In my story, a planet colonizing business goes to a very unlikely part of space to have a good planet in the goldilocks zone. When they out of pure luck, scan a planet almost exactly like earth. They all arrive in 10 aircraft carrier size spacecraft; the 10,000 colonist all awake from cryogenic sleep, all waiting to see their new planet. They travel to the coordinates they got and it is an earth sized moon orbiting a gas giant the size of jupiter; I'm not concerned with any of that bit, reading this link- moon link . They go there and It is an ocean planet, nothing is above sea level. The moon has already has seasons and weather all like earth. The moon has some organisms swimming in the water, none of them sentient.

They either decide to do one of three things:

  • Make a floating city on the water

  • Build an underwater colony

  • Raise a small tectonic plate out of the water

The tectonic plate they are looking at to raise:

  • About the size of the UK

  • Has very fertile soil

  • Nice geology

  • Plentiful in resources

(They gathered this info from probes they sent to the surface.)

I want to raise a tectonic plate out of the water quickly, the benefits would be:

  • More space

  • No worrying about climate control

  • No worrying about sinking (if permits when rising it up)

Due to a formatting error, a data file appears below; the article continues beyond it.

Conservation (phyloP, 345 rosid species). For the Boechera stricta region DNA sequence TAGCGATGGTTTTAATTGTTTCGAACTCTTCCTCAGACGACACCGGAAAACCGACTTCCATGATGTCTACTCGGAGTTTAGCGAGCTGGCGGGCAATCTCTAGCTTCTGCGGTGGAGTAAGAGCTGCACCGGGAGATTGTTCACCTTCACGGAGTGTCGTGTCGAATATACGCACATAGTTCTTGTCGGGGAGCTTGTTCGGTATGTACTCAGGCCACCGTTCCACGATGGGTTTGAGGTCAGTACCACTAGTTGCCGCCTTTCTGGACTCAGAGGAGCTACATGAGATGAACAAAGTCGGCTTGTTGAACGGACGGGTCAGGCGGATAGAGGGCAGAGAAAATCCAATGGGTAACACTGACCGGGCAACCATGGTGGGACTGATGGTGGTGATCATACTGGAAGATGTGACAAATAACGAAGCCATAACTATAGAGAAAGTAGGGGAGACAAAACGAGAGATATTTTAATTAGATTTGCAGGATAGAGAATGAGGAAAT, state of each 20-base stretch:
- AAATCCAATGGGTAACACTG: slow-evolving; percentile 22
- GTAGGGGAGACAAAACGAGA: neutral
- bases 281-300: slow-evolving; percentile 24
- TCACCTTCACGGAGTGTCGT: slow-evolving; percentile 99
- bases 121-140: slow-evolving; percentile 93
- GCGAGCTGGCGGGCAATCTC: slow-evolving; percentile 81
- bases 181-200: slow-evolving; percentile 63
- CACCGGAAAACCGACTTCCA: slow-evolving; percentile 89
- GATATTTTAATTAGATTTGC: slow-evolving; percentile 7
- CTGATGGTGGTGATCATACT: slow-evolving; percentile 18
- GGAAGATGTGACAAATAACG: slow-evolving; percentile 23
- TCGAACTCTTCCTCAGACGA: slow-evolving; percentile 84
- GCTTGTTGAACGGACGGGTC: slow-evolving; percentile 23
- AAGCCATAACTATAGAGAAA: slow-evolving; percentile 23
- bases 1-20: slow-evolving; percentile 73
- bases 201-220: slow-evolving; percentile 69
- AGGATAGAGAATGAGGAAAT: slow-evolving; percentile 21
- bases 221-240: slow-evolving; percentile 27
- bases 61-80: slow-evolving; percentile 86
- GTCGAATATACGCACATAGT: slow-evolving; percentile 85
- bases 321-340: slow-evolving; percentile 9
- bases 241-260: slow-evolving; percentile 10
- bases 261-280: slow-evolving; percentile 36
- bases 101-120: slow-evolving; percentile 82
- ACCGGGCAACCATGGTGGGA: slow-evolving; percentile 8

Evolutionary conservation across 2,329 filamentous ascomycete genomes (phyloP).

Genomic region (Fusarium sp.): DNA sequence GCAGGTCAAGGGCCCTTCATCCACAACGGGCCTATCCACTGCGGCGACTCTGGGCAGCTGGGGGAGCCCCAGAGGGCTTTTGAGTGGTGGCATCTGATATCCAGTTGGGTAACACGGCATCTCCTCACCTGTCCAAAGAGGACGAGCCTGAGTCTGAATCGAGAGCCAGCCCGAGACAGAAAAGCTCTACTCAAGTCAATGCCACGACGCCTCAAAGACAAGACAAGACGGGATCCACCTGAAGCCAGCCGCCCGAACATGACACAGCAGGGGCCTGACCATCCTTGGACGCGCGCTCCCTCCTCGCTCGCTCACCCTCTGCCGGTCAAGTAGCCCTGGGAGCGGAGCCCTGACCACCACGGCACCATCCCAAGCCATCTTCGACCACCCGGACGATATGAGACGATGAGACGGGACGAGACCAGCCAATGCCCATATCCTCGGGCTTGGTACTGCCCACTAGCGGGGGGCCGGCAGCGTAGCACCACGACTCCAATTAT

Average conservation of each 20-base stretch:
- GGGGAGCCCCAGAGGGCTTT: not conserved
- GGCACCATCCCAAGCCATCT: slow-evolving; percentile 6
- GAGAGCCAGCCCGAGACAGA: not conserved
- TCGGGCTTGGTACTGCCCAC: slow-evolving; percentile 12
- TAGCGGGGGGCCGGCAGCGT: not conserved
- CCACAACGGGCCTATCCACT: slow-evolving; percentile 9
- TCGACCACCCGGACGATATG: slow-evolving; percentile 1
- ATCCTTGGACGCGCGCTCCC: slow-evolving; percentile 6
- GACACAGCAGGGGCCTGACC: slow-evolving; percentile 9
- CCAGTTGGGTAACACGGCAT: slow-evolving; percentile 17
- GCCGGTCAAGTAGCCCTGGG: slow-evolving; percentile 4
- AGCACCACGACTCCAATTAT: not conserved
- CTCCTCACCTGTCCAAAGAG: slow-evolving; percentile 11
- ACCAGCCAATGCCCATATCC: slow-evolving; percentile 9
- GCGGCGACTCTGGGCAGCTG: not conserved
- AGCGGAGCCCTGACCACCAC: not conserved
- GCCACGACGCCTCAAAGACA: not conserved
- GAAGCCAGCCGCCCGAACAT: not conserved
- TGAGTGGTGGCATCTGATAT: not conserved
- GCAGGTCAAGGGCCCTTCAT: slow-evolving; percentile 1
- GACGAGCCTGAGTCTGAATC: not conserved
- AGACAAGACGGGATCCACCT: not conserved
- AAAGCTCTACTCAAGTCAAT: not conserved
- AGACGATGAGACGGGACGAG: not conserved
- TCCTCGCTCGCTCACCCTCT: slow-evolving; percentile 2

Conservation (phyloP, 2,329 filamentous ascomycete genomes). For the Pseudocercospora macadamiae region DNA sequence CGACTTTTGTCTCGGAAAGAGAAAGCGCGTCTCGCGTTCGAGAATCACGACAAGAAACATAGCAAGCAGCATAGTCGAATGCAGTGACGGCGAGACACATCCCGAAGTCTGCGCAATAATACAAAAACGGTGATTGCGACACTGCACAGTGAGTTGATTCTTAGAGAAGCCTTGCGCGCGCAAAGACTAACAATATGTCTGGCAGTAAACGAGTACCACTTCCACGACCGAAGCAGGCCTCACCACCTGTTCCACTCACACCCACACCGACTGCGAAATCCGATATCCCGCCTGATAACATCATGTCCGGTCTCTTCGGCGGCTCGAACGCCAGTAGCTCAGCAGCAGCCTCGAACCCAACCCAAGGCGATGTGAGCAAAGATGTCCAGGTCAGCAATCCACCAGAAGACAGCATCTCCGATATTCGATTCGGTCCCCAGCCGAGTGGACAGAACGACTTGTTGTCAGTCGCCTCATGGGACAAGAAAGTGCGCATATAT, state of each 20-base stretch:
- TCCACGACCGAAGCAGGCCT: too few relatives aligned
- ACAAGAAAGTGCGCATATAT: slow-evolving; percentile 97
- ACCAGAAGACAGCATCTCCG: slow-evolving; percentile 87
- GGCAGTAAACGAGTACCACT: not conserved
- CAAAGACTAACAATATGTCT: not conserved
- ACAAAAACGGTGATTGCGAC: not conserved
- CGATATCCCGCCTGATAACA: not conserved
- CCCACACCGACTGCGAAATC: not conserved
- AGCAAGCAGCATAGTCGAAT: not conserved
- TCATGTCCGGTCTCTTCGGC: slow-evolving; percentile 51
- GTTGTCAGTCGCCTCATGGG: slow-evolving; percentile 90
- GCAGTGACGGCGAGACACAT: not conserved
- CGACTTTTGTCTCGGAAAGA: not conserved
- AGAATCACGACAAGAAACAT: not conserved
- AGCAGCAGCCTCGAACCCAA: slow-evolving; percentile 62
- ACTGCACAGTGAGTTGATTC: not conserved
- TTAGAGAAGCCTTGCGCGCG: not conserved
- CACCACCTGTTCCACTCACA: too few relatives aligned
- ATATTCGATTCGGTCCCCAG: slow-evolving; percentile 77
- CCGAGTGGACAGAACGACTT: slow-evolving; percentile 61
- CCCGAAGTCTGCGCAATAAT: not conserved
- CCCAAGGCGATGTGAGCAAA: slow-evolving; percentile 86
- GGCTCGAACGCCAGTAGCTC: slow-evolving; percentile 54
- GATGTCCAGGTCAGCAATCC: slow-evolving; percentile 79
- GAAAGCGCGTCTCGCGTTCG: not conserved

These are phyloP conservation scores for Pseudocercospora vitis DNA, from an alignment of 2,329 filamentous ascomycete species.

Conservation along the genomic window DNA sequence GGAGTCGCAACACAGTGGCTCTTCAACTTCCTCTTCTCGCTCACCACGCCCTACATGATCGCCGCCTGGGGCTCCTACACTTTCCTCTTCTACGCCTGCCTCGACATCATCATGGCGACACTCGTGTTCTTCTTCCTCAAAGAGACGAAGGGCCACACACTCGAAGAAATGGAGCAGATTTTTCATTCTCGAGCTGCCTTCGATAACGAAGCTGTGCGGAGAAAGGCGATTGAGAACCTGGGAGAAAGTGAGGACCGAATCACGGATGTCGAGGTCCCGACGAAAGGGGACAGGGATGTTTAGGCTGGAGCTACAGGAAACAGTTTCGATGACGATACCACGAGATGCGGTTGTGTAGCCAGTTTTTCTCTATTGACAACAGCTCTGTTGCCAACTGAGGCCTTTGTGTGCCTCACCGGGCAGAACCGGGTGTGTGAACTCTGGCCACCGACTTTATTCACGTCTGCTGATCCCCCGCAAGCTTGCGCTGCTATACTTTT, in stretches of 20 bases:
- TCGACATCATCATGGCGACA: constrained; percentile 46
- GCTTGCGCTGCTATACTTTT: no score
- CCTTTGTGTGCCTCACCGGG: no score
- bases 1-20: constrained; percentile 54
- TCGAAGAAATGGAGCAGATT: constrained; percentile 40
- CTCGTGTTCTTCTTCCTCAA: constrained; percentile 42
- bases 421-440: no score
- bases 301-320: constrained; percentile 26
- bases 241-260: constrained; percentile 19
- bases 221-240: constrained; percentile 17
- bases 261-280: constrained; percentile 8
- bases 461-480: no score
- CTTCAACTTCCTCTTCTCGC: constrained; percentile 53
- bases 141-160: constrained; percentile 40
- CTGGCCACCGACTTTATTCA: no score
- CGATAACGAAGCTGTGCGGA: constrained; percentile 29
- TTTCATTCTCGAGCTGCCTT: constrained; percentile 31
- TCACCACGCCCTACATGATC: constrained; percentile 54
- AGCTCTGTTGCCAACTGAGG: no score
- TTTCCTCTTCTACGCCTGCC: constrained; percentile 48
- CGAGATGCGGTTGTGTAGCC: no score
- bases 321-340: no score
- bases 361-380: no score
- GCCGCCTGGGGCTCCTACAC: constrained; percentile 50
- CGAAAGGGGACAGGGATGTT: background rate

• More space to build freely

  • Can make large sustainable farms.

  • More if you can think of it

How would I raise a tectonic plate out of the water quickly? They plan to raise more plates in the future, if possible.

If it would be better all around and in the long run, just to do another option, tell me why.

BONUS! Think of a good name for the colonist new home.

If more questions, just ask in comments. :)

  • $\begingroup$ An ocean planet would be a terrible place for life: there would be lack of phosphorus, and without it photosynthetic organisms cannot thrive. $\endgroup$ – L.Dutch - Reinstate Monica Oct 29 '18 at 13:56
  • $\begingroup$ You may be better off triggering some volcanoes to spill out lava to form large island chains. Maybe even artificial fissures in tectonic crust could make for large continent-sized structures. However, if the moon has no surface features whatsoever, that likely means than the core of the planet is inert. In that case, there's probably no tectonic structures to speak of. A digging and piling operation may be a better call. $\endgroup$ – B.fox Oct 29 '18 at 14:02
  • $\begingroup$ What sort of tech level are we talking about here? Raising continents is many orders of magnitude beyond the capabilities of what's implied by the scenario. $\endgroup$ – Gene Oct 29 '18 at 14:27
  • $\begingroup$ Nice idea, but it's been done: en.wikipedia.org/wiki/The_Blue_World $\endgroup$ – jamesqf Oct 29 '18 at 17:31
  • $\begingroup$ @jamesqf can you give a quick explanantion of how they did it? $\endgroup$ – Aaron Oct 29 '18 at 17:36

Terraforming operations are hard, and take a long time

'Raising tectonic plates' makes little sense - in essence tectonic plates are undersurface movement of magma. You could attempt to collide two plates together to create a crumpling effect, which may push some mountain ranges above sea level (like the Himalayas) however the energy required to do this artificially would simply not be worth it.

Somehow you need to evaporate the water to reveal the continents instead. The easiest way to do this would be to enact global-scale climate change - introduce as much carbon dioxide and other greenhouse gases into the atmosphere to warm it.